Reimagining the look of the iconic literary heroes as gnomes proved tricky. Says Stevenson: “Traditionally, Sherlock has been depicted as tall and rangy, whereas gnomes are more short and squat. Trying to meet in the middle made him look like a dumpy Victorian farmer, so we elected to go the more recognizable route, with subtle gnome motifs – points on Sherlock’s deerstalker hat and Watson’s bowler, and Sherlock’s ‘white croissant’ beard on his chin. They’re meant to look like the garden gnome factory idea of Sherlock and Watson, sillier, kitschier interpretations based on hundreds of film and television adaptations, but instantly recognizable.”
Animator Neil Boyle was recruited to bring the kinetic workings of Sherlock’s mind to life in a series of black and white 2-D animated sequences. Says Soper: “Neil is an extremely talented animator, and being able to cut to his hand drawn animation helped us show Sherlock’s thought process in a way that added variety and humor.”
“In London, Gnomeo and Juliet find themselves venturing into the unknown, and relying on the help of Sherlock and Watson,” says Stevenson. “They’re out of their element and vulnerable, which puts a strain on their relationship. Where the first film was overcoming outside pressure to be together, this film is about the challenge of staying together.”
“The arrival of Sherlock and Watson complicates their relationship,” says Blunt. “They’re helping them find their friends, but also pushing them apart. They learn a lot about themselves on this journey.”
“Gnomeo isn’t that impressed with Sherlock,” says James Mcavoy, back as Gnomeo. “He’s annoyed that Juliet is impressed by this arrogant, bigheaded showoff. He finds himself relating more to Watson, who is living in Sherlock’s shadow.”
“Gnomeo and Watson both feel isolated in their relationships,” says Ejiofor. “They both have a lot of work to do in learning to communicate better with their respective partners.”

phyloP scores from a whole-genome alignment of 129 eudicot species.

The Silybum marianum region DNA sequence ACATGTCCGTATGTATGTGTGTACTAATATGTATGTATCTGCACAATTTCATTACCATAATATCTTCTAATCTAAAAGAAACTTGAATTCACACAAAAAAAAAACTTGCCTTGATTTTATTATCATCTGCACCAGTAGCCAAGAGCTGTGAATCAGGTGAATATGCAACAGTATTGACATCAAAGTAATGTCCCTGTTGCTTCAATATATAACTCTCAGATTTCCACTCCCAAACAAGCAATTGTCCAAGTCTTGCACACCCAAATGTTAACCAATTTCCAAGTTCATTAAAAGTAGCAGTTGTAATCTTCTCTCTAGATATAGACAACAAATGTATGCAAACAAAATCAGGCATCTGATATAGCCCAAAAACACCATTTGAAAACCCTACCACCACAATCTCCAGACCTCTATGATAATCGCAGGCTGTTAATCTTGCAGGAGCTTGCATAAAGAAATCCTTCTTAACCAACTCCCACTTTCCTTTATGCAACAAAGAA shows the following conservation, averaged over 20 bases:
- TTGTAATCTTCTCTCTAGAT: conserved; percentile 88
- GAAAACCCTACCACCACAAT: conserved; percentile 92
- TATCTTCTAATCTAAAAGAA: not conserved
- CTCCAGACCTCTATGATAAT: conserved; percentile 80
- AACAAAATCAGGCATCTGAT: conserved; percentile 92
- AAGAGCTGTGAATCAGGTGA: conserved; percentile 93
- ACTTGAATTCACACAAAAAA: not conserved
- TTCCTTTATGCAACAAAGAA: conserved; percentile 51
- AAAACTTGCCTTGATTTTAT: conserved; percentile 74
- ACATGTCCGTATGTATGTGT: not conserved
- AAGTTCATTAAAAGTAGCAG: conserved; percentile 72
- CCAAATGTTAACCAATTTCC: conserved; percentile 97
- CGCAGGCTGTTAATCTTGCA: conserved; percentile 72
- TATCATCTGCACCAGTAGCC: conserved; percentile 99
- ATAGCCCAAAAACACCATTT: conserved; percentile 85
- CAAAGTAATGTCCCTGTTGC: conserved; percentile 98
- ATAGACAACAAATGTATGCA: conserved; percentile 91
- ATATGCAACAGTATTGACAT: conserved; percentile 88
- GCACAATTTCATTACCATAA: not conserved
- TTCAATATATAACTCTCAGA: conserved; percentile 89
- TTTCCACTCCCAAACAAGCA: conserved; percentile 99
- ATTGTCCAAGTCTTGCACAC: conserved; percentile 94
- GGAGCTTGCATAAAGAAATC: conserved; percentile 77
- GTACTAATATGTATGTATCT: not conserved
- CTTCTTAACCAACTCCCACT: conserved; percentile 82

“Sherlock and Watson have always been an interesting odd couple,” says McAvoy. “Sherlock is perplexing, obtuse and seemingly silly at times, but ultimately clever, and Watson is the patient, devoted friend. Our Sherlock and Watson retain that classic dynamic while taking them in some unexpected directions.”
“When they sent me the script, I didn’t expect it to make me laugh out loud,” says Johnny Depp, who plays Sherlock. “There’s a brilliance to this character that kind of comes from his clumsiness. He’s a bloodhound, so sure of himself, and incredibly fun to play with.”
Chiwetel Ejiofor, who plays Sherlock’s long suffering partner, Watson, was also drawn to the humor of the script. “There’s an irreverence to the characters that’s a lot of fun, but being pottery, they’re quite fragile as well, which makes it tense in its own way.”
Stevenson praises Depp and Ejiofor the complexity of their performances: “Johnny can move effortlessly between comedy and drama, arrogant, then vulnerable a moment later. Chiwetel may have the hardest role in the film, playing what appears to be a conventional reading of Watson at first and negotiating the deliberate ambiguities of the role.”
One step ahead of our heroes is Sherlock’s oldest foe, Moriarty, a maniacal pie mascot obsessed with Sherlock and the gnomes he’s sworn to protect. Says Shaw: “Moriarty is a classic agent of chaos who finds Sherlock a worthy opponent.”
“Developing Moriarty was a process,” Stevenson admits. “Since he couldn’t be a gnome, we considered making him an evil Hummel figurine: innocent on the outside, evil on the inside. Logistically, he needed a way to get around the city. We decided to make him the wide-eyed mascot of ‘Goobarb Pies’ a nutrition-less junk food filled with an artificial substance made from industrial waste and sugar and have him ride around on top of a delivery truck. In contrast to the most of the other characters, who are pottery, he’s made of Goobarb. He can warp and stretch and be unapologetically cartoony.”
Moriarty’s voice came from an unexpected source. During production, actor Jamie Demetriou had recorded a temp track for Moriarty, an offbeat performance the filmmakers immediately fell in love with.
“Jamie deserves a lot of credit for discovering the voice of Moriarty,” praises Shaw. “We gave him some crazy dialogue and he just ran with it.”
“Moriarty’s the most extreme character in film. We struck gold with Jamie,” says Stevenson. “We couldn’t imagine Moriarty speaking any other way.”
As in Gnomeo and Juliet, the presence of Elton John is felt throughout Sherlock Gnomes, providing some legendary music support to the proceedings.
“Elton’s involvement in anything brings a whole other dimension,” says Depp. “He and Bernie Taupin have written a billion classic, brilliant songs. They give so much of themselves, and put it out there for the world to hear.”
John and Taupin collaborated on two new songs for the film, “Better Together” performed by Jessie Ware and “Stronger Than I Ever Was,” sung by multiple Grammy Award winner and Academy Award nominee, Mary J. Blige. Blige performs the song in character as Irene, a Victorian doll with some less than warm feelings for Sherlock.
“Elton’s music is another character in this film,” says McAvoy. “There’s such a positive energy about it, and a great sense of not only nostalgia for adults who grew up listening to it, but also for the kids whose parents have played it for them. It’s appealing across generations.”